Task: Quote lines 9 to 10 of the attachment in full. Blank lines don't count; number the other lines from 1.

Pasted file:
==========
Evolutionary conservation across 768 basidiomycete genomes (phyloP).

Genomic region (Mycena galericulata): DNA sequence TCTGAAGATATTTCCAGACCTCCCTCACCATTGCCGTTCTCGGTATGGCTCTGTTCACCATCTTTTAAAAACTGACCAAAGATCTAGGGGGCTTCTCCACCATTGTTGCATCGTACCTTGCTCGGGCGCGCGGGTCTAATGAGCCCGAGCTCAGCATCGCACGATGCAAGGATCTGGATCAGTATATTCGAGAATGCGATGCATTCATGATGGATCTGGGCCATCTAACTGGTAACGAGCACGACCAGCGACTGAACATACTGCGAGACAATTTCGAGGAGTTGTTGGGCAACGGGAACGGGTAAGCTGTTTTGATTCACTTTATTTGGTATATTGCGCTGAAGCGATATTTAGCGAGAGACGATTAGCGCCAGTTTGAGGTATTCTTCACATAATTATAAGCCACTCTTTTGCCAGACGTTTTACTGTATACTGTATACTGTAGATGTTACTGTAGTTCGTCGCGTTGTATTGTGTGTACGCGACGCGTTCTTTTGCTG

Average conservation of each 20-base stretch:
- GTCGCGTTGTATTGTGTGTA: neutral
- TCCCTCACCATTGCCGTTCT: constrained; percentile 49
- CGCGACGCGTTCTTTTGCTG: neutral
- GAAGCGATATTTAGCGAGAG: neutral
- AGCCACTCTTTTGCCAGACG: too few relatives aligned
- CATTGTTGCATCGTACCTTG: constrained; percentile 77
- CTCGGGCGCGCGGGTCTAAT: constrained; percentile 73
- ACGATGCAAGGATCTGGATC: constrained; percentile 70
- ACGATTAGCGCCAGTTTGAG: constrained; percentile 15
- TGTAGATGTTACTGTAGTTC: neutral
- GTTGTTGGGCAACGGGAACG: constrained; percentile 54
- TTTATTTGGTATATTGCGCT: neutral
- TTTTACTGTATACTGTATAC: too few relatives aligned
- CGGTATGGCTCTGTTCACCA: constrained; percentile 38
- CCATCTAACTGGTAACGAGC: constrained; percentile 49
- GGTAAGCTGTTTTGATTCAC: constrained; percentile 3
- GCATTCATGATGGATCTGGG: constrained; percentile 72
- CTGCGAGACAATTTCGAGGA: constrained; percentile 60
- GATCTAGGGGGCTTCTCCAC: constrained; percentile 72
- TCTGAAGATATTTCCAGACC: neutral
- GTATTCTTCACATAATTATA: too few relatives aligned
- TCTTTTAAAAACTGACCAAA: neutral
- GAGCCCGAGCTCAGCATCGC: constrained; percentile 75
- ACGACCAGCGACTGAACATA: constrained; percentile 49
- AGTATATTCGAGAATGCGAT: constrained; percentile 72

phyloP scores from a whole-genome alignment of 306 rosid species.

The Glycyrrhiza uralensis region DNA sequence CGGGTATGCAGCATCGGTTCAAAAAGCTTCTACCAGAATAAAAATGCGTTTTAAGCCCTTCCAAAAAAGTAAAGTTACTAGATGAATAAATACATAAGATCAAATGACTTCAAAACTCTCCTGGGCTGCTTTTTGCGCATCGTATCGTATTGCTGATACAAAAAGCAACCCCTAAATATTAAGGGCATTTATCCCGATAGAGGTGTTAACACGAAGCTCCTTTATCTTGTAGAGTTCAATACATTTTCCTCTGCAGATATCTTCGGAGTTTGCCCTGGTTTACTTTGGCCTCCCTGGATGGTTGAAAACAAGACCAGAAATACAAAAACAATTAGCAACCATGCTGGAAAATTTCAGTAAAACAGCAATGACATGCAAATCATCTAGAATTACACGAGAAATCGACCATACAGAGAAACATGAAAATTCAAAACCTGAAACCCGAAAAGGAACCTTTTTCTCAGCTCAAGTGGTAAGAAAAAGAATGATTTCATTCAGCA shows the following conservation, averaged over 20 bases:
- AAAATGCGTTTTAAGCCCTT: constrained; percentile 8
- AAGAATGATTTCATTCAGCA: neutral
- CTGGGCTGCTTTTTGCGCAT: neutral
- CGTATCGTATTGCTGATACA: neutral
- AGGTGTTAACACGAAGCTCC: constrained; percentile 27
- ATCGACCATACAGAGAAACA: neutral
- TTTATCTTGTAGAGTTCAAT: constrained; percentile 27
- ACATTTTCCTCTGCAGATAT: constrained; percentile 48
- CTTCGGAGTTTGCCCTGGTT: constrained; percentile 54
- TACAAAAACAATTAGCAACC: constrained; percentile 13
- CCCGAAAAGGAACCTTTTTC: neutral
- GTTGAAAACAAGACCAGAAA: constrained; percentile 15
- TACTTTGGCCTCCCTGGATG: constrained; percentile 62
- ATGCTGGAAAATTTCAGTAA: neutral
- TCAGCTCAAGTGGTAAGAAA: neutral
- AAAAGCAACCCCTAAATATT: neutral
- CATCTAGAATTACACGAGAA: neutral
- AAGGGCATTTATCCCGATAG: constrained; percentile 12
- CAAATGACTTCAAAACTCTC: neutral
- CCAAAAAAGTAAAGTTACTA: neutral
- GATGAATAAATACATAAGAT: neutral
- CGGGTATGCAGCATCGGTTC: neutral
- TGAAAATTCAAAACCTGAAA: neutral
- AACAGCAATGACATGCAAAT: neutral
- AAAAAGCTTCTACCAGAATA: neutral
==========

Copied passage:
- CATTGTTGCATCGTACCTTG: constrained; percentile 77
- CTCGGGCGCGCGGGTCTAAT: constrained; percentile 73